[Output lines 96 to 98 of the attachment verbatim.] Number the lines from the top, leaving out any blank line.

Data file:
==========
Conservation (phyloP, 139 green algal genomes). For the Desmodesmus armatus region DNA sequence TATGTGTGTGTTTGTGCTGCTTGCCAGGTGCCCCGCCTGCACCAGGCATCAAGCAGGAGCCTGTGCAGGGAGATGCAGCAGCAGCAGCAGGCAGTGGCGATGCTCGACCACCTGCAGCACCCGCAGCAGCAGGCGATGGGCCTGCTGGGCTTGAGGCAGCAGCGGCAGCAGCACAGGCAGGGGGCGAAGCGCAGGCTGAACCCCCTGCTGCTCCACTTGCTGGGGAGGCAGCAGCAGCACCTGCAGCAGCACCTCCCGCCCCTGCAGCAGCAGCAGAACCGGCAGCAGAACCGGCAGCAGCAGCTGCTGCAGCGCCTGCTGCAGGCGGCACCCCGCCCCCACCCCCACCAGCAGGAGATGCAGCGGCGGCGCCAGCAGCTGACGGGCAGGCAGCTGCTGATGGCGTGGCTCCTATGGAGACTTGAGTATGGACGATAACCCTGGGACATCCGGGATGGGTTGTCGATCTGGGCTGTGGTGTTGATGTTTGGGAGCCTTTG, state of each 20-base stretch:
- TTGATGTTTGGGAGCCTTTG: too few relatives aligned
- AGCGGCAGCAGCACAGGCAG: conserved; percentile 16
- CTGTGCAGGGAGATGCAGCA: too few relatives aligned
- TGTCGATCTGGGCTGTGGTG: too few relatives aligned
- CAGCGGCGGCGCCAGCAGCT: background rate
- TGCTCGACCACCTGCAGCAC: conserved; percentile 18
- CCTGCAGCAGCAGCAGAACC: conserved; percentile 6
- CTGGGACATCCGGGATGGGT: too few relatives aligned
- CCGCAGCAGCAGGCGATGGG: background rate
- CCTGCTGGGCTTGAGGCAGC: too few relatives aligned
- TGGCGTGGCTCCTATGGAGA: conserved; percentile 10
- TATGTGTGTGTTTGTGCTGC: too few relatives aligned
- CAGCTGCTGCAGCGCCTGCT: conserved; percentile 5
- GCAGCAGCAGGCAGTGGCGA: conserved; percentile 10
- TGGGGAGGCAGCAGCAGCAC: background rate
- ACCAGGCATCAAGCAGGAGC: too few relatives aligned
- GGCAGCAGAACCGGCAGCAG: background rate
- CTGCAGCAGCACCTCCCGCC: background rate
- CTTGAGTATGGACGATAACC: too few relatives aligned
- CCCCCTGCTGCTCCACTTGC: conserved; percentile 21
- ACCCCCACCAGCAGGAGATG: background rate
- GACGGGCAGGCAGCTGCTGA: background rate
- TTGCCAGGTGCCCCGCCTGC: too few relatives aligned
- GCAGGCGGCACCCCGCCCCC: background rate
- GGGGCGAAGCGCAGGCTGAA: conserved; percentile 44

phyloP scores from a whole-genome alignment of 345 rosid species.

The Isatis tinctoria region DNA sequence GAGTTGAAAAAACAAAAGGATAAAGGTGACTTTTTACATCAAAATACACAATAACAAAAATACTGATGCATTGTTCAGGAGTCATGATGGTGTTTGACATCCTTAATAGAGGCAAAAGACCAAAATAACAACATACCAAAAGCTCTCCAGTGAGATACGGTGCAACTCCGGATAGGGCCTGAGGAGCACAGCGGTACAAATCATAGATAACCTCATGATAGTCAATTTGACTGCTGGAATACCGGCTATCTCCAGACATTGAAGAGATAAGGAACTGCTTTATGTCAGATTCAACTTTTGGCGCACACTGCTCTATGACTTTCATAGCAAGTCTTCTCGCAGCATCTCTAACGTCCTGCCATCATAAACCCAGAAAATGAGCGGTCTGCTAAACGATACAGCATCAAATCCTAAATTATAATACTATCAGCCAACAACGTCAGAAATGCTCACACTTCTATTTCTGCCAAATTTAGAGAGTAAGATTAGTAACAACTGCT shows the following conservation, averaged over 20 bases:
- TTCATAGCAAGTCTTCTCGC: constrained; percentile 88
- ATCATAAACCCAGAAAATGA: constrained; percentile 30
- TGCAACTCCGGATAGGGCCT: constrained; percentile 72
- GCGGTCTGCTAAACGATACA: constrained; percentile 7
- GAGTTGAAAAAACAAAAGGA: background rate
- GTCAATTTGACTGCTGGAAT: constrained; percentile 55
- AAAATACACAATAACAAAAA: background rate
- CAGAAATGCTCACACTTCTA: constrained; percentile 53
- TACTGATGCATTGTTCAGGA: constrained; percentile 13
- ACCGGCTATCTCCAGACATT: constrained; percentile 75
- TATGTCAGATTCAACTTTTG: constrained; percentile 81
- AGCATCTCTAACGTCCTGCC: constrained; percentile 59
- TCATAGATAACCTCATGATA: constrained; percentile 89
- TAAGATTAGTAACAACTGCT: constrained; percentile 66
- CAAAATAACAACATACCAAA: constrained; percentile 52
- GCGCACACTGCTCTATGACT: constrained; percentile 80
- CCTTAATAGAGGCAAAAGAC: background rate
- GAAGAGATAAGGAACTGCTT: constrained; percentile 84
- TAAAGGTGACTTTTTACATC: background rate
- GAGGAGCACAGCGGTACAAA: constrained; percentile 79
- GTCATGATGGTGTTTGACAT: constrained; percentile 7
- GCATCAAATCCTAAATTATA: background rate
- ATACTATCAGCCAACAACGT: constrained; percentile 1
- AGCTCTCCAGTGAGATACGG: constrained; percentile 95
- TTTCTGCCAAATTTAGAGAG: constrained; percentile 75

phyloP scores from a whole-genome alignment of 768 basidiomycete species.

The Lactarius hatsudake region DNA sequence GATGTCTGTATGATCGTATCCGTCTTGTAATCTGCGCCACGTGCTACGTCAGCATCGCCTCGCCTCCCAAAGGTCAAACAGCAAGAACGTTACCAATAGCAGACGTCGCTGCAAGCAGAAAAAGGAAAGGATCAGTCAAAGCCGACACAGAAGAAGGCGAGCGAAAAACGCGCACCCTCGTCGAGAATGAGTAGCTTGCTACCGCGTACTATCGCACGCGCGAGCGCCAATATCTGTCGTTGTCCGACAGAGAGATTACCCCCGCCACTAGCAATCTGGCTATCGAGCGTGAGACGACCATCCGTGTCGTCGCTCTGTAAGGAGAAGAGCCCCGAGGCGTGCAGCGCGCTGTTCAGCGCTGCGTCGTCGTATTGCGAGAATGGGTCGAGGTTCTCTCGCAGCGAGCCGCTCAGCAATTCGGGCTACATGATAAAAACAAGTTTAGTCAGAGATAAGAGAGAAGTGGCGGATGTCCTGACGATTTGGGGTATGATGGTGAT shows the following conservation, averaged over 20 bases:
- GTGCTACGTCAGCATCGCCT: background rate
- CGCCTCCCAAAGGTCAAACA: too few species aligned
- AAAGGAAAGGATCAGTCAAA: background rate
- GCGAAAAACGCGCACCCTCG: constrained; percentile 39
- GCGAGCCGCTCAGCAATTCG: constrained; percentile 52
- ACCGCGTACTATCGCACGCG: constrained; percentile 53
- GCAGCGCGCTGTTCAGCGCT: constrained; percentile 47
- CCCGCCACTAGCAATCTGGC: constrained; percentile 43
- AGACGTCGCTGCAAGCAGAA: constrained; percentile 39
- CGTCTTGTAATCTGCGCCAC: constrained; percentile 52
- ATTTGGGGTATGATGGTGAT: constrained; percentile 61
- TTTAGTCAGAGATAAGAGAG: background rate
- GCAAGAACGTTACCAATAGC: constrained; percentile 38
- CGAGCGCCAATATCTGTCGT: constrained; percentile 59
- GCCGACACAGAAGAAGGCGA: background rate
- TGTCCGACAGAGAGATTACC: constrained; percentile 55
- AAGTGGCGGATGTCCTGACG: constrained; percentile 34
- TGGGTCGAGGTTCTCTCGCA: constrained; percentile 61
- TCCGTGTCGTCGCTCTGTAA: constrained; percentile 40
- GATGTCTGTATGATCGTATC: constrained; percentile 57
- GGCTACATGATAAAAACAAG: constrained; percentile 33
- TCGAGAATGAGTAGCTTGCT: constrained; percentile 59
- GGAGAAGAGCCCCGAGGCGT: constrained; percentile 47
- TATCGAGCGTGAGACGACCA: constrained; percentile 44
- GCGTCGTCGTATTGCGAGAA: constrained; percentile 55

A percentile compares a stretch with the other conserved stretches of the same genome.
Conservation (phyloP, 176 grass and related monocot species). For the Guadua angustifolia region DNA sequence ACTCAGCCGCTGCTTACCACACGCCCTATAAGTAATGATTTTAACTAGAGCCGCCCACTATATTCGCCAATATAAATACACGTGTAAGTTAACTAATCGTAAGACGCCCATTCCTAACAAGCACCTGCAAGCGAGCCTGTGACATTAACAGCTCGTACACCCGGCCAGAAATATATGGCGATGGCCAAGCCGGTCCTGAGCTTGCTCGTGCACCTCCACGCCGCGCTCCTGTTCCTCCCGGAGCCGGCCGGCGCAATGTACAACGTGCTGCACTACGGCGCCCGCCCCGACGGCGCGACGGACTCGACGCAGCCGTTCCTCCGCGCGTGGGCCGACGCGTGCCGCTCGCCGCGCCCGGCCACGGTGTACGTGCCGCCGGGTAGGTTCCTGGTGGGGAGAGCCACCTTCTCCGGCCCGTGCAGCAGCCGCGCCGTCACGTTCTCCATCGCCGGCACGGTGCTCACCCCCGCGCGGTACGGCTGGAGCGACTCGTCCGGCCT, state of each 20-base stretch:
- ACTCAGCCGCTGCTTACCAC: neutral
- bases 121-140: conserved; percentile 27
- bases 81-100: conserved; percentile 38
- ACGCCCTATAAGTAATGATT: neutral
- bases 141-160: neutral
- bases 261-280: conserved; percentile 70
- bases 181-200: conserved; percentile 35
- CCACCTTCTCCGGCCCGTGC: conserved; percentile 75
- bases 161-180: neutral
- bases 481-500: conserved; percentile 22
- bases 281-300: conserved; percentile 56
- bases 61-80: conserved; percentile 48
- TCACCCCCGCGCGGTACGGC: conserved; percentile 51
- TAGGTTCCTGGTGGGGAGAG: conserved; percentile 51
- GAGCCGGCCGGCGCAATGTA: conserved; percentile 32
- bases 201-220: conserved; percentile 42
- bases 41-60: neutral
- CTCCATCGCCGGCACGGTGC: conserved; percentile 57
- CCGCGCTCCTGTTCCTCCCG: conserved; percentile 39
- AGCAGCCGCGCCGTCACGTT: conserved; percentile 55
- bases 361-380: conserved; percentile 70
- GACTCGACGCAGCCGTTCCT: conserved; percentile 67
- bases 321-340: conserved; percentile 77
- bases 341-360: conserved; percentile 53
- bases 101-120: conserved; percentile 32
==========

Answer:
- TAGGTTCCTGGTGGGGAGAG: conserved; percentile 51
- GAGCCGGCCGGCGCAATGTA: conserved; percentile 32
- bases 201-220: conserved; percentile 42